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Cover-ups, Foul-ups, and Credibility Lost

An Executive Summary of U.S.Read's March 26th Exclusive

April 1, 2004 – by Brett Hoffstadt

The tragedy of Flight 587 remains an open, unresolved pain for many people in the City.  One thing that could help significantly is an explanation.  The NTSB investigation is still in progress with the final report expected some time this year.  They continue to focus on the actions of the pilot, whose alternating rudder inputs are believed to have caused catastrophic loads on the vertical tail.

Recently, three major parties to the investigation submitted their own formal review of the accident to the NTSB.  American Airlines (AA) and the Allied Pilots Association (ALPA) both point the finger at Airbus for designing a rudder system that allows a pilot to produce such catastrophic loads on the aircraft.  At the relatively low speeds of Flight 587, they say, pilots should have full use of the flight controls.

In fact, this Airbus aircraft (an A300-600) has a specific device to limit the rudder deflection.  It is called the Rudder Travel Limiting Unit (RTLU). This is a controversial piece of equipment, and we will come back to it shortly.

Airbus, in their submission to the NTSB, claims that their aircraft performed exactly as designed and as required by all regulatory authorities. If the pilot hadn't used such forceful and repeated rudder inputs, the tail would not have broken off and the aircraft would have survived.  Therefore, the pilot is at fault, along with the training that taught him this behavior.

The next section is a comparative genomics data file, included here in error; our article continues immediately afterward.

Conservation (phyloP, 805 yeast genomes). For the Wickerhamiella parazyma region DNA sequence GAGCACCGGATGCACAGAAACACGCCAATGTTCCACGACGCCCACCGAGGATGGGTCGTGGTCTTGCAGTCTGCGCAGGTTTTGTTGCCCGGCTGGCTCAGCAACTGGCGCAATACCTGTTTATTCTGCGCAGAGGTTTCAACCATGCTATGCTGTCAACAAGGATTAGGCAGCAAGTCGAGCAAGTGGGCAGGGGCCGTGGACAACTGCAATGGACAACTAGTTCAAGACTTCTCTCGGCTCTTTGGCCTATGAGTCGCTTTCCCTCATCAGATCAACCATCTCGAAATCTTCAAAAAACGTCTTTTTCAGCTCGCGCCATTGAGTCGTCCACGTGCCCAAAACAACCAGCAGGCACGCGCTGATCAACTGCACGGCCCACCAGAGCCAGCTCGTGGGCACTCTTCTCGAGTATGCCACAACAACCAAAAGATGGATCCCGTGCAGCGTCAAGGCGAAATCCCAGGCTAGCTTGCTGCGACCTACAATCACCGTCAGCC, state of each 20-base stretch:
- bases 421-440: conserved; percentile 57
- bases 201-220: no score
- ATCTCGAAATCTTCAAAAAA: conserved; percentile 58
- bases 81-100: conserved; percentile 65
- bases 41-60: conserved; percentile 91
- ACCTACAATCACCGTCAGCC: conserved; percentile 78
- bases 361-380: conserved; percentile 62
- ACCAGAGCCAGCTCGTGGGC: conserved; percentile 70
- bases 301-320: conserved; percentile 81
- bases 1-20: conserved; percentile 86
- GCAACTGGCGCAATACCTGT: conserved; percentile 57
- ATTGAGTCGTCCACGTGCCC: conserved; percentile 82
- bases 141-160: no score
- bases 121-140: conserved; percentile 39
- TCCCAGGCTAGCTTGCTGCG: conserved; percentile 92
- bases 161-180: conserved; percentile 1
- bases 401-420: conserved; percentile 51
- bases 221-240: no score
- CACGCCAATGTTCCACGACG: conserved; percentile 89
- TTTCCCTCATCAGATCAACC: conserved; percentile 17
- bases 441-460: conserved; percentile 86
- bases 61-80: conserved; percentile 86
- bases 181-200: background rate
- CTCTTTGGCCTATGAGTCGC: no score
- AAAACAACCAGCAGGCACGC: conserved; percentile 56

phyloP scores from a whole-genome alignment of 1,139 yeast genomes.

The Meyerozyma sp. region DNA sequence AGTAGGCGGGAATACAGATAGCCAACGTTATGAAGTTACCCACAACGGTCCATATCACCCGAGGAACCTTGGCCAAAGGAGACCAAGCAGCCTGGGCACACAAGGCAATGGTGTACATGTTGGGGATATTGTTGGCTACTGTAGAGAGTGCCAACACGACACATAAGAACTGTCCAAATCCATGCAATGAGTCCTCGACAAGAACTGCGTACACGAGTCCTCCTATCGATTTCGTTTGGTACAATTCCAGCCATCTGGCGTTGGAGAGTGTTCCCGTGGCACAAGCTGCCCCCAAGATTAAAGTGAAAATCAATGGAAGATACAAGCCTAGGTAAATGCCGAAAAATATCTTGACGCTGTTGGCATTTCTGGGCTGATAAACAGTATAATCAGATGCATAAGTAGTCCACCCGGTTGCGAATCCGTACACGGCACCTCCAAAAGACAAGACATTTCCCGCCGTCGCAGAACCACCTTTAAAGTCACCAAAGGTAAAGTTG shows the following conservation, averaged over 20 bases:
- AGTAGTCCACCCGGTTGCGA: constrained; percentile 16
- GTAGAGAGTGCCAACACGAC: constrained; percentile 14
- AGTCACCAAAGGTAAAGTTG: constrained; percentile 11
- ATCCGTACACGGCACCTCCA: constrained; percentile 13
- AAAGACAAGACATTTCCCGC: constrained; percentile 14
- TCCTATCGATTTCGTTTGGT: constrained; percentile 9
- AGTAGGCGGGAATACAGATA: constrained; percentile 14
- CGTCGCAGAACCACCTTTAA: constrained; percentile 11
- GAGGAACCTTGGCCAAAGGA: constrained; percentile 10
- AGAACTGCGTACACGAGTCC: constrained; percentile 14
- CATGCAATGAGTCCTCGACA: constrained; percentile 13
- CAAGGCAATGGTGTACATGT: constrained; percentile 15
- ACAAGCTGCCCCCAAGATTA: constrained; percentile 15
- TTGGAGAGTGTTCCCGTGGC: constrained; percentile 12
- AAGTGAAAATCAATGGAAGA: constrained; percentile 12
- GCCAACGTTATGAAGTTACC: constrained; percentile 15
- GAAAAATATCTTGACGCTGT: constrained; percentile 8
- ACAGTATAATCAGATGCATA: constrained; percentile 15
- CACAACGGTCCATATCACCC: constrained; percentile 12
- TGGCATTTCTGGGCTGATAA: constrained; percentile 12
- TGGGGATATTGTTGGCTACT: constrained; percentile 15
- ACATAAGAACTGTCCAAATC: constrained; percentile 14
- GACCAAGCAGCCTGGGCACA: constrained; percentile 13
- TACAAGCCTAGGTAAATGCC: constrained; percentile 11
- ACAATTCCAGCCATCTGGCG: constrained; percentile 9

There are serious problems with the Airbus account.  As shown in the March 26th U.S.Read article, there is good reason to suspect the rudder system did not function as intended on Flight 587.  But there is much more to share.

There have been other incidents with A300 aircraft where the rudder created extremely high forces on the vertical tail.  Although none of these tails broke off in flight, in at least one case the RTLU failed to keep the rudder within its proscribed limits.  As a result, the tail experienced loads that exceeded the highest design threshold – the rupture limit.  This incident happened in 1997, on American Airlines Flight 903 over Miami, Florida. 

Similar to Flight 587, the pilot of Flight 903 made several strong, alternating rudder inputs as he attempted to regain control of the aircraft.  Wondering about the loads on this aircraft, and why it survived when Flight 587 did not, Victor Trombettas of U.S.Read took a close look at the records in the NTSB database. He made some startling discoveries.

First, this pilot made nine rudder reversals.  Sten Molin, the pilot of Flight 587, only made four.  Second, Flight 903, at one point in it's upset event, was flying faster than Flight 587 was, making all the loads on the aircraft more severe.  Despite experiencing far greater forces in every direction compared with Flight 587, the tail and engines remained attached on Flight 903.

However, some of the Flight 903 load calculations (the bending forces experienced by the tail) weren't readily available.  The NTSB had relied on Airbus to provide these calculations using data from the onboard recorders.  Portions of some Airbus charts showing these calculations were covered by large boxes stating "no recorded parameters", or "loads accuracy doubtful".

But buried in the reports, and hiding literally behind these large boxes, was actual data. 

Why didn't Airbus show all the available data?  Recall the Rudder Travel Limiting Unit (RTLU).   The data showed that the rudder deflection went beyond this limiter at least five separate times during the pilot's inputs.  As a result, the vertical tail experienced loads well above the ultimate limits.

Airbus kept all this information from the NTSB in 1997 when Flight 903 was investigated.

If those loads were to have been shown, the NTSB would have asked questions.  That would have pointed to the failure of the RTLU. Airbus' manipulation was so bold they even revised numbers in their favor when plotting values from the tables.